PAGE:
Last night’s TV: The Body Farm
Pretentious, self-important and a ludicrous mess, Diarmuid Doyle was not impressed with the BBC’s new drama
The Body Farm (BBC1) is carefully written and well-acted and has enough dead bodies to keep even the most bloodthirsty fan of murder dramas very happy indeed.
Unfortunately, it is also one of the most tedious hours of television I’ve seen all year, a pretentious, self-important and ludicrous mess which has to be seen to be disbelieved.
A spin off from the very popular Waking The Dead, it features Tara Fitzgerald reprising her role as forensic scientist Eve Lockhart who runs the body farm – a research facility where human decomposition can be studied – while also giving the local coppers a dig out whenever they’re flummoxed by a complicated investigation.
Which, given that Lily Allen’s da is their boss, is pretty much all the time.
There is no reference to Eve’s past, nor will any guest stars from the old show pop up here, the way most of the cast of Cheers turned up on Frasier.
The Body Farm is all about Eve. And that is its first problem.
Eve, not to beat around the bush any longer than we need to, is a ferocious pain in the arse. She thinks a lot, and her private thoughts are part of the script.
“My promise to the murderer is this”, we hear her think at one point. “I will find you, because when you stole that innocent life you unknowingly left your trail deep in a new chain of events. You left behind you that which does not belong, the man made traces of your kill, the evidence, the murder secrets”.
Then, just when you’re over that mouthful, dammit if she doesn’t go and make a promise to the victim as well.
“I will do whatever it takes to unlock the mechanism of your murder because that is where your killer is hiding from justice”.
This is gobbledegook masquerading as philosophy and unfortunately Eve doesn’t make a promise to the viewer to be part of a show that’s pacy and intelligent and full of interesting characters.
Instead The Body Room moves uneasily between all that philosophising, scenes set in the laboratory, a murder investigation featuring human body parts splattered over four walls of a flat, and a soapish sub-plot featuring a character in a coma.
The continuity announcer warned us beforehand to expect scenes that some of us might find disturbing, and The Body Farm was indeed packed with rotting bodies, castrated tsetse flies (I kid you not) and flesh flies resting on a blanket of decomposing remains.
But the most disturbing mess was the show itself. It started at 9pm, and when I looked at my watch three hours later, it was still only 9.15. Never again.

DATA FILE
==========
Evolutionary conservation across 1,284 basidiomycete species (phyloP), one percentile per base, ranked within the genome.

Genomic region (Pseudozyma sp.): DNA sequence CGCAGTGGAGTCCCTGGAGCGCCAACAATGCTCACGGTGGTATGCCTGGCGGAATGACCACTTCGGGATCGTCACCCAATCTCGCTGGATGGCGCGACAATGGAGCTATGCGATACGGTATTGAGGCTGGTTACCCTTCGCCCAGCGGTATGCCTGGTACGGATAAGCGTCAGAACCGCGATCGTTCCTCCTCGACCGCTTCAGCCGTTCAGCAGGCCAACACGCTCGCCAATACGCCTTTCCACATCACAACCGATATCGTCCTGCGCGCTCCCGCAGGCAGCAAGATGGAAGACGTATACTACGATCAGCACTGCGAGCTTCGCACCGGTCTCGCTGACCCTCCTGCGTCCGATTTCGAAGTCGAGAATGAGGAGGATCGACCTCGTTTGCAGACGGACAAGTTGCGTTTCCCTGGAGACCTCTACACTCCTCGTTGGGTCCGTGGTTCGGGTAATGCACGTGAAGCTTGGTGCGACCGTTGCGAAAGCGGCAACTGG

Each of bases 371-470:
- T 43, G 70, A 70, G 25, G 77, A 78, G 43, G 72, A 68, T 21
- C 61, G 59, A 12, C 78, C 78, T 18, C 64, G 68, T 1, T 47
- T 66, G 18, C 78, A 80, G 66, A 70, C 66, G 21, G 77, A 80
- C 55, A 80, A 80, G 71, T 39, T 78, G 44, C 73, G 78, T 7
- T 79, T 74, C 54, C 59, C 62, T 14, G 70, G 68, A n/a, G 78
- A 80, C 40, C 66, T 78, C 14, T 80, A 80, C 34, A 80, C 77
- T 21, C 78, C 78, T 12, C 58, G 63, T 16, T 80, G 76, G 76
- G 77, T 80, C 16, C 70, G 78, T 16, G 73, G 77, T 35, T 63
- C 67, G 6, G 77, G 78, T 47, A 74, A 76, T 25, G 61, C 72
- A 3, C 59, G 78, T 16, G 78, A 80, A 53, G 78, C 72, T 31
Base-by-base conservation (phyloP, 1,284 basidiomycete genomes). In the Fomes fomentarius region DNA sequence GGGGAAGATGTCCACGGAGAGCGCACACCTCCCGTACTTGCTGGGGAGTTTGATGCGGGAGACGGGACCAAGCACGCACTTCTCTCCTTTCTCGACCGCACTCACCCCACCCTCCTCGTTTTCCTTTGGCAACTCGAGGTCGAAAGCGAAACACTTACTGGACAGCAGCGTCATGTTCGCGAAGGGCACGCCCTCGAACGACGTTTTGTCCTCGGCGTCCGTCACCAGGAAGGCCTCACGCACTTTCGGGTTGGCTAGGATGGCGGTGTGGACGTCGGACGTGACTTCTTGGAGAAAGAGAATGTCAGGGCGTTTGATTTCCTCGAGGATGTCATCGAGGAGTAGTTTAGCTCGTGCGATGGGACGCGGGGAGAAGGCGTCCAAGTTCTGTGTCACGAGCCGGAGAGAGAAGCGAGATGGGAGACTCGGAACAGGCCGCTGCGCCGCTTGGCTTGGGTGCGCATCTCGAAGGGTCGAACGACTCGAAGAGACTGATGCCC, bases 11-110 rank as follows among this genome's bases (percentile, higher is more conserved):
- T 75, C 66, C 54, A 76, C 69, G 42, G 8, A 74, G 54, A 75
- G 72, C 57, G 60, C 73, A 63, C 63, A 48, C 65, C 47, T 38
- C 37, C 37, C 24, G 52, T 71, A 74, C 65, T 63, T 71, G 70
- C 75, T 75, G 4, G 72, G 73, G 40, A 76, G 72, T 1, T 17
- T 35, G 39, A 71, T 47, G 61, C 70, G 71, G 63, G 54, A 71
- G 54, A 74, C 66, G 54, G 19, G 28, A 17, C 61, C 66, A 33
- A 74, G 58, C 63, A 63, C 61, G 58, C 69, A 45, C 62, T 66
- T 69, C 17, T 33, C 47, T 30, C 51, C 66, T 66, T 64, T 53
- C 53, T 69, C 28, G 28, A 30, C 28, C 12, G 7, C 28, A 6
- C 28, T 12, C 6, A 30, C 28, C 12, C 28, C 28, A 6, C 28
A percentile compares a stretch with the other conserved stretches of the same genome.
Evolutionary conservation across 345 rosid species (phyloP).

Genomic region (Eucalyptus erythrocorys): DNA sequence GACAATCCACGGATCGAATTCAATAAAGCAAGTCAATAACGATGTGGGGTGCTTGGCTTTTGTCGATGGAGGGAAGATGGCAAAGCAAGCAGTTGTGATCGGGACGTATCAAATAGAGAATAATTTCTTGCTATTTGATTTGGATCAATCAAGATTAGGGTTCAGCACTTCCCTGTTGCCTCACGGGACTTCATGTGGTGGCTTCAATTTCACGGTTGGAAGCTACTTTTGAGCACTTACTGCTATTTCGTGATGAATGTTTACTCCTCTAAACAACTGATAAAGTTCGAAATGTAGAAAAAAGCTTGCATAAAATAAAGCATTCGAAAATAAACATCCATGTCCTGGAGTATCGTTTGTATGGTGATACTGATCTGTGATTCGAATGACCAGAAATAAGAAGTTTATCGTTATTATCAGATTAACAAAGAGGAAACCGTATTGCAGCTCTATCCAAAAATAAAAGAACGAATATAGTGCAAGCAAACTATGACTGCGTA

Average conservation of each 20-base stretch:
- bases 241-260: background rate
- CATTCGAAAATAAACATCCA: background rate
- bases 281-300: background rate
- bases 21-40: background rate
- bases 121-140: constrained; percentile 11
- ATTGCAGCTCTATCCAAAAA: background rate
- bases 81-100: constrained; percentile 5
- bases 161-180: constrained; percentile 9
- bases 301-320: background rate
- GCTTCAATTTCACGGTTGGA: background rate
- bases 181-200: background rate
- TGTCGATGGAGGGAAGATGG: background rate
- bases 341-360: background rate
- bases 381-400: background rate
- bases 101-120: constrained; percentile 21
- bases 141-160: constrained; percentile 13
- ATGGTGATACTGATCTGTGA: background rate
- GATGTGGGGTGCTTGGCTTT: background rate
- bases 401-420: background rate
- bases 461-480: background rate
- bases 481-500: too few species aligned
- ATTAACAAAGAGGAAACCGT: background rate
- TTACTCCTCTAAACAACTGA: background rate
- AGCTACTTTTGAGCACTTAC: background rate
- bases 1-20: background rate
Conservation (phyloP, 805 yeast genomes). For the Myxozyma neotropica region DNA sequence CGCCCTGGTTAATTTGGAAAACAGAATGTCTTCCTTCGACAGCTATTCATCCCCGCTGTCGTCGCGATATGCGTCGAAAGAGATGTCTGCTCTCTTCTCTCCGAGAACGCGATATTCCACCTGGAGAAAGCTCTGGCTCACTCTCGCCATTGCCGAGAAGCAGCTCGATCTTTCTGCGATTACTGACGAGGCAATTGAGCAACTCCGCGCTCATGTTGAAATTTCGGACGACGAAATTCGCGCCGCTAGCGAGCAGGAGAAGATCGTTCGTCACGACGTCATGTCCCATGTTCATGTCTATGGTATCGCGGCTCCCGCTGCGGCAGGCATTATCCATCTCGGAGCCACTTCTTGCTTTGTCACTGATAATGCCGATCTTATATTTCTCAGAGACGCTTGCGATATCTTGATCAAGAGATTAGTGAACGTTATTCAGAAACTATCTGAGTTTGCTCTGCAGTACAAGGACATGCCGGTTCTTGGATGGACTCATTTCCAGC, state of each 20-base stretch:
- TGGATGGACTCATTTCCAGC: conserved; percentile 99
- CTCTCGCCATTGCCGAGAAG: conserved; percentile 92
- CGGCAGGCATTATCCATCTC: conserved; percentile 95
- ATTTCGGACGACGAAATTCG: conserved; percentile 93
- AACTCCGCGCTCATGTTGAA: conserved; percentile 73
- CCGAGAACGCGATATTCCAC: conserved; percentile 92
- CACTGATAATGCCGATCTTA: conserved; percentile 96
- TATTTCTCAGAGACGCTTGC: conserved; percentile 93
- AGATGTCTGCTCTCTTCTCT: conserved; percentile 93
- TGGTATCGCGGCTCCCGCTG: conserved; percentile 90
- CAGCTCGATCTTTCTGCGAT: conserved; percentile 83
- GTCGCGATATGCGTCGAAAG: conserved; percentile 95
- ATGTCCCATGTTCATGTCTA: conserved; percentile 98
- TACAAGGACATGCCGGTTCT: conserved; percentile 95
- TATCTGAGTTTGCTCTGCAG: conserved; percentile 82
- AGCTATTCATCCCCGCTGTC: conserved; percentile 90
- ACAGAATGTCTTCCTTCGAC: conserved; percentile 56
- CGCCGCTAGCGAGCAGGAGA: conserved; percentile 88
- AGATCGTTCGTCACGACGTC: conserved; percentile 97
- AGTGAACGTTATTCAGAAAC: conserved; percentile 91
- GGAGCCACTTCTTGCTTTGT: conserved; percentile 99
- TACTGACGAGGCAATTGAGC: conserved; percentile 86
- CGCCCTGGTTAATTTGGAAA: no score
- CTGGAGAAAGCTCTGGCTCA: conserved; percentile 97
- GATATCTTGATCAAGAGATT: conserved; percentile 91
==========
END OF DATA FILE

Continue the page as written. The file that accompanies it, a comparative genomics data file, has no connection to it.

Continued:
We were also warned to expect some distressing scenes in Rescue 115, RTE1’s series on the Irish Coastguard’s helicopter search and rescue service, but you’d want to be highly sensitive indeed to find anything remotely upsetting there.
It’s one of those documentaries on the Irish public service (Traffic Blues being another) which manages to make important and sometimes dangerous jobs seem very dull indeed.
For all the excitable editing and dramatic music and scenes of helicopters taking off or hovering in the sky over broken-down boats, it was a very tame affair, mainly because we got to see very little of the actual rescuing.
Winch operator Davitt Ward pulled a crew member to safety from a nuclear submarine off the west coast, but we saw only the lead-up to the rescue. Davitt’s thoughts on the matter, recorded months later, filled us in on the rest.
The rescue of a sick child from Inis Mor was covered in about a minute. An operation to pick up a sick passenger from a boat on its way to Skellig Michael failed to show us the sick passenger being picked up from the boat.
Rescue 115 promised way more than it delivered. Instead of showing, it told, breaking a cardinal rule of storytelling.
By contrast, The Road To Rehab (RTE1) was one of those documentaries on the Irish public service which made you proud of and thankful for our doctors and nurses.
Featuring the stories of several patients at the National Rehabilitation Hospital in Dun Laoghaire, it was a quiet testimony to the ability of people to cope with some of the worst that life can throw at them.
Last night’s episode introduced us to Hugh Butler, who was a 19-year-old student at Maynooth when he had a brain tumour removed. The operation was a success but left him with severe short-term memory loss and an eating disorder.
The memory loss means that he cannot remember that his mother Hannah died of cancer a week before he began his rehab treatment. He has to be constantly reminded by his father, Michael.
We saw one of those reminders, Michael building up to breaking the news for the thousandth time, and Hugh’s devastated face when he realised that he would never see his mother again.
There were no warnings beforehand, but that really was a distressing scene.